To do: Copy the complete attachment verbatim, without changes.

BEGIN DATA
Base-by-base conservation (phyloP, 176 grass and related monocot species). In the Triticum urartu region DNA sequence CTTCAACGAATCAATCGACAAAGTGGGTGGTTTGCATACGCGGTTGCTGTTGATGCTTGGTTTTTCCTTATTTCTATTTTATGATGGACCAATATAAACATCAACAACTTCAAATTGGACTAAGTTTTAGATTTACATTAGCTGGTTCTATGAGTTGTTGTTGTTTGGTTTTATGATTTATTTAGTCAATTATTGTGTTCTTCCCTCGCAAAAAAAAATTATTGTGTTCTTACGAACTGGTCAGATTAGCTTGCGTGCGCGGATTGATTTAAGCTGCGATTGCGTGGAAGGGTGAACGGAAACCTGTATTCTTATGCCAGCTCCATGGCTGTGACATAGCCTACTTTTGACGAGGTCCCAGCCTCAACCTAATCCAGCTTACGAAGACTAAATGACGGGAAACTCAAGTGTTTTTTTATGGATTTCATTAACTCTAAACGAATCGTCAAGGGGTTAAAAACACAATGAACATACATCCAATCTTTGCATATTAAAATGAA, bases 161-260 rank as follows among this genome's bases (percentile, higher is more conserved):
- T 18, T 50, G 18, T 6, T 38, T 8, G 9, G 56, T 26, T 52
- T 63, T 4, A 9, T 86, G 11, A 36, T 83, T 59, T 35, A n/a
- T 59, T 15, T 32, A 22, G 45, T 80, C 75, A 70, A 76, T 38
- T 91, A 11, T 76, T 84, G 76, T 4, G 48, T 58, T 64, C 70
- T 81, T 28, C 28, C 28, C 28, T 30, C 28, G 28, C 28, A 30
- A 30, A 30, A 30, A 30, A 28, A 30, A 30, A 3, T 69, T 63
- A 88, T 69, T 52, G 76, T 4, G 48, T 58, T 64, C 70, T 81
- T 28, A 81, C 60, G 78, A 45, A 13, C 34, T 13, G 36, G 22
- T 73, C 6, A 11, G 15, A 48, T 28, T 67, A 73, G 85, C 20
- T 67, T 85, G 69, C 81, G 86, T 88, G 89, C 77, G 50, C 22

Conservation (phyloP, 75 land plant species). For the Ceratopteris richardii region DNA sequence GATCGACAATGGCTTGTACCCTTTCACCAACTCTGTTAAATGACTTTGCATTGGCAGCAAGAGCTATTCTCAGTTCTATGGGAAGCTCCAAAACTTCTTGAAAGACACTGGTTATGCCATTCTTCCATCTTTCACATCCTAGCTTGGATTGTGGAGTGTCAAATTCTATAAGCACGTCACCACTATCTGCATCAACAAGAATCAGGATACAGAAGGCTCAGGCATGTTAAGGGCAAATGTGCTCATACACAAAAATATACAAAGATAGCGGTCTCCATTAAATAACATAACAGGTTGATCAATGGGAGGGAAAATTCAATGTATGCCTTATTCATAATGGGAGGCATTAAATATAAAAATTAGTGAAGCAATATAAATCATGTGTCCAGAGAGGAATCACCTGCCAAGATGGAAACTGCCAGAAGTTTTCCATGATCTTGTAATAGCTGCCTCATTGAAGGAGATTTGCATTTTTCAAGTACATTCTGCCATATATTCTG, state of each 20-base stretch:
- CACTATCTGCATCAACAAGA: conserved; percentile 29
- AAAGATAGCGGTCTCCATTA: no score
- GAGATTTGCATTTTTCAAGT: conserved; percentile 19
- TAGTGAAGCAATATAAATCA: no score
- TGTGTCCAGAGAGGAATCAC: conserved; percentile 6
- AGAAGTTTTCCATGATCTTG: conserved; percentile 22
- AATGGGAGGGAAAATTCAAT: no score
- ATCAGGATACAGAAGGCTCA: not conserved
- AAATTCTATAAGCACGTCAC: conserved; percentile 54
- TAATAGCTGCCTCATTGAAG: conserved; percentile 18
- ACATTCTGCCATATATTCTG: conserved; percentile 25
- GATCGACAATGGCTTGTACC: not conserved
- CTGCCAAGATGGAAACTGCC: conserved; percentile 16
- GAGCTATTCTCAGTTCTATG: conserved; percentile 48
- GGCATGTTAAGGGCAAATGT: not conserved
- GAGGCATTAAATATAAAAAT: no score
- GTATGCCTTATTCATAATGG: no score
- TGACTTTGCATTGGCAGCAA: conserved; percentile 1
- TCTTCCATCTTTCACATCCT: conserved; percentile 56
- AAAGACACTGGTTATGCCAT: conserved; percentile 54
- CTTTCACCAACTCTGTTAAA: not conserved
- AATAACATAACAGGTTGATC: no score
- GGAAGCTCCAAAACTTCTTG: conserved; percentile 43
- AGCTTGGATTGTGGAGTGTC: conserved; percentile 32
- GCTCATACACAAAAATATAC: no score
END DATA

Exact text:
Base-by-base conservation (phyloP, 176 grass and related monocot species). In the Triticum urartu region DNA sequence CTTCAACGAATCAATCGACAAAGTGGGTGGTTTGCATACGCGGTTGCTGTTGATGCTTGGTTTTTCCTTATTTCTATTTTATGATGGACCAATATAAACATCAACAACTTCAAATTGGACTAAGTTTTAGATTTACATTAGCTGGTTCTATGAGTTGTTGTTGTTTGGTTTTATGATTTATTTAGTCAATTATTGTGTTCTTCCCTCGCAAAAAAAAATTATTGTGTTCTTACGAACTGGTCAGATTAGCTTGCGTGCGCGGATTGATTTAAGCTGCGATTGCGTGGAAGGGTGAACGGAAACCTGTATTCTTATGCCAGCTCCATGGCTGTGACATAGCCTACTTTTGACGAGGTCCCAGCCTCAACCTAATCCAGCTTACGAAGACTAAATGACGGGAAACTCAAGTGTTTTTTTATGGATTTCATTAACTCTAAACGAATCGTCAAGGGGTTAAAAACACAATGAACATACATCCAATCTTTGCATATTAAAATGAA, bases 161-260 rank as follows among this genome's bases (percentile, higher is more conserved):
- T 18, T 50, G 18, T 6, T 38, T 8, G 9, G 56, T 26, T 52
- T 63, T 4, A 9, T 86, G 11, A 36, T 83, T 59, T 35, A n/a
- T 59, T 15, T 32, A 22, G 45, T 80, C 75, A 70, A 76, T 38
- T 91, A 11, T 76, T 84, G 76, T 4, G 48, T 58, T 64, C 70
- T 81, T 28, C 28, C 28, C 28, T 30, C 28, G 28, C 28, A 30
- A 30, A 30, A 30, A 30, A 28, A 30, A 30, A 3, T 69, T 63
- A 88, T 69, T 52, G 76, T 4, G 48, T 58, T 64, C 70, T 81
- T 28, A 81, C 60, G 78, A 45, A 13, C 34, T 13, G 36, G 22
- T 73, C 6, A 11, G 15, A 48, T 28, T 67, A 73, G 85, C 20
- T 67, T 85, G 69, C 81, G 86, T 88, G 89, C 77, G 50, C 22

Conservation (phyloP, 75 land plant species). For the Ceratopteris richardii region DNA sequence GATCGACAATGGCTTGTACCCTTTCACCAACTCTGTTAAATGACTTTGCATTGGCAGCAAGAGCTATTCTCAGTTCTATGGGAAGCTCCAAAACTTCTTGAAAGACACTGGTTATGCCATTCTTCCATCTTTCACATCCTAGCTTGGATTGTGGAGTGTCAAATTCTATAAGCACGTCACCACTATCTGCATCAACAAGAATCAGGATACAGAAGGCTCAGGCATGTTAAGGGCAAATGTGCTCATACACAAAAATATACAAAGATAGCGGTCTCCATTAAATAACATAACAGGTTGATCAATGGGAGGGAAAATTCAATGTATGCCTTATTCATAATGGGAGGCATTAAATATAAAAATTAGTGAAGCAATATAAATCATGTGTCCAGAGAGGAATCACCTGCCAAGATGGAAACTGCCAGAAGTTTTCCATGATCTTGTAATAGCTGCCTCATTGAAGGAGATTTGCATTTTTCAAGTACATTCTGCCATATATTCTG, state of each 20-base stretch:
- CACTATCTGCATCAACAAGA: conserved; percentile 29
- AAAGATAGCGGTCTCCATTA: no score
- GAGATTTGCATTTTTCAAGT: conserved; percentile 19
- TAGTGAAGCAATATAAATCA: no score
- TGTGTCCAGAGAGGAATCAC: conserved; percentile 6
- AGAAGTTTTCCATGATCTTG: conserved; percentile 22
- AATGGGAGGGAAAATTCAAT: no score
- ATCAGGATACAGAAGGCTCA: not conserved
- AAATTCTATAAGCACGTCAC: conserved; percentile 54
- TAATAGCTGCCTCATTGAAG: conserved; percentile 18
- ACATTCTGCCATATATTCTG: conserved; percentile 25
- GATCGACAATGGCTTGTACC: not conserved
- CTGCCAAGATGGAAACTGCC: conserved; percentile 16
- GAGCTATTCTCAGTTCTATG: conserved; percentile 48
- GGCATGTTAAGGGCAAATGT: not conserved
- GAGGCATTAAATATAAAAAT: no score
- GTATGCCTTATTCATAATGG: no score
- TGACTTTGCATTGGCAGCAA: conserved; percentile 1
- TCTTCCATCTTTCACATCCT: conserved; percentile 56
- AAAGACACTGGTTATGCCAT: conserved; percentile 54
- CTTTCACCAACTCTGTTAAA: not conserved
- AATAACATAACAGGTTGATC: no score
- GGAAGCTCCAAAACTTCTTG: conserved; percentile 43
- AGCTTGGATTGTGGAGTGTC: conserved; percentile 32
- GCTCATACACAAAAATATAC: no score